|Daulton Varsho - RF||Jurickson Profar - LF|
|Alek Thomas - CF||Jake Cronenworth - 2B|
|Josh Rojas - 3B||Luke Voit - 1B|
|Christian Walker - DH||Jorge Alfaro - DH|
|David Peralta - LF||Ha-Seong Kim - 3B|
|Pavin Smith - 1B||Austin Nola - C|
|Geraldo Perdomo - SS||Trent Grisham - CF|
|Jake Hager - 2B||Jose Azocar - RF|
|Jose Herrera - C||CJ Abrams - SS|
|M. Bumgarner - LHP||Mike Clevinger - RHP|
In yesterday’s preview, I looked at how Arizona’s offense broke down in terms of runs per game, and how that compared to MLB in general. Jack mentioned in the comments it might have been interesting to compare them just to NL teams. It’s something I did consider, but with the universal designated hitter this year, there should not be an enormous difference between the two leagues. Except, there is - and it’s in favor of the National League. They are averaging 4.51 runs per game, a third of a run more than the American League (4.17). It’s mostly because the AL has cratered, dropping from 4.60 last year. The NL has ticked up fractionally, from 4.46 - as you might expect, with DHs now batting in place of pitchers.
I mentioned it was something worth looking into, and Jack’s succinct reply was “Your investigation will start and end with Detroit and Oakland. Incredibly bad.” In some ways, he’s not wrong. They are averaging 2.88 and 3.17 runs per game respectively. It has been FIFTY YEARS since a team has even been below three runs per game (the 1972 Rangers at 2.99). The last side below Detroit’s current figure were the 1968 White Sox (2.86), and they lowered the pitching mound after that season. But that isn’t ALL the reason. Taking those two out of the equation, the rest of the AL is still only averaging 4.35 runs per game. If we drop the two worst NL teams (Arizona and Pittsburgh), their average remains higher, at 4.61.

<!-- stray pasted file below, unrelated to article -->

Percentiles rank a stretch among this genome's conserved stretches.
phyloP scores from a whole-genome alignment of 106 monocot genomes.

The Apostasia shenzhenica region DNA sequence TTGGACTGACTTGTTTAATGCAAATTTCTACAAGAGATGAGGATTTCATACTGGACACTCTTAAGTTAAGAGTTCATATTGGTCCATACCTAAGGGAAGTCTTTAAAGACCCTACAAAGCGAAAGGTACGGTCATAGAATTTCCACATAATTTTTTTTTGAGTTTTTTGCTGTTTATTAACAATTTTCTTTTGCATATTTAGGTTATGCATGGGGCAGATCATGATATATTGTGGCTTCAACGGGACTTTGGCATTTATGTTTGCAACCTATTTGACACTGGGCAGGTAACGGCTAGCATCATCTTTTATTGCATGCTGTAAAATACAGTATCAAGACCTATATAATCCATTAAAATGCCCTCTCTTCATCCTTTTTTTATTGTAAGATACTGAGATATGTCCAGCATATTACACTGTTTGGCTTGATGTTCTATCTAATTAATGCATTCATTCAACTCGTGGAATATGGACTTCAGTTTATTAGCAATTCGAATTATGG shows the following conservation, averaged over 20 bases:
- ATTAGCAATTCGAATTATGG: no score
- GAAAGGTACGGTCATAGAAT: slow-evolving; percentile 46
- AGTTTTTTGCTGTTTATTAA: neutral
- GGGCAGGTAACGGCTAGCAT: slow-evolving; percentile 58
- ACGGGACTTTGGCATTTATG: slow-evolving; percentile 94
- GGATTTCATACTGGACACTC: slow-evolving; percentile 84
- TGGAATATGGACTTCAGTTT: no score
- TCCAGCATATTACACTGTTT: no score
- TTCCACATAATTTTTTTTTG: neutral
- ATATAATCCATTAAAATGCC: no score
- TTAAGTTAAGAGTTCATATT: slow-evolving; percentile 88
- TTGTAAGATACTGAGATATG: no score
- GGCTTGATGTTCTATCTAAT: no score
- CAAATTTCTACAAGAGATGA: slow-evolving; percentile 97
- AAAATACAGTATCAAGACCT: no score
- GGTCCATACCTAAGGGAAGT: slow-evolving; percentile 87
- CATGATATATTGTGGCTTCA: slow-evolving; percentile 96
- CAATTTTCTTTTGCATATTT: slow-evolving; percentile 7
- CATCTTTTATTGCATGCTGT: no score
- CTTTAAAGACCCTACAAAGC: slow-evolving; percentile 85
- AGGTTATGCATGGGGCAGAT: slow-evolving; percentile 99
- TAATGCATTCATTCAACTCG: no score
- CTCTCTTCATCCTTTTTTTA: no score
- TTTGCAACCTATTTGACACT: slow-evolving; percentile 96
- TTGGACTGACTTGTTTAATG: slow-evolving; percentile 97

This is because the NL appears to be scoring more at the top end too. In the AL, only the Yankees are averaging 4.75 R/G or better. In our league, six teams are doing so. Overall, the NL OPS is 18 points higher, at .713 vs. .695, That’s just a 2.6% edge, compared to an 8.2% one in runs per game. But the OPS difference goes up to 25 points (.751 vs. .726) with runners in scoring position: the NL has been superior at hitting in the clutch. Another potential factor: the AL has been the better fielding league, with 20 fewer errors and a higher defensive efficiency (.703 vs. .693). We’ll see if this split is sustained going forward. Been a while since the NL has been the more offensive league overall!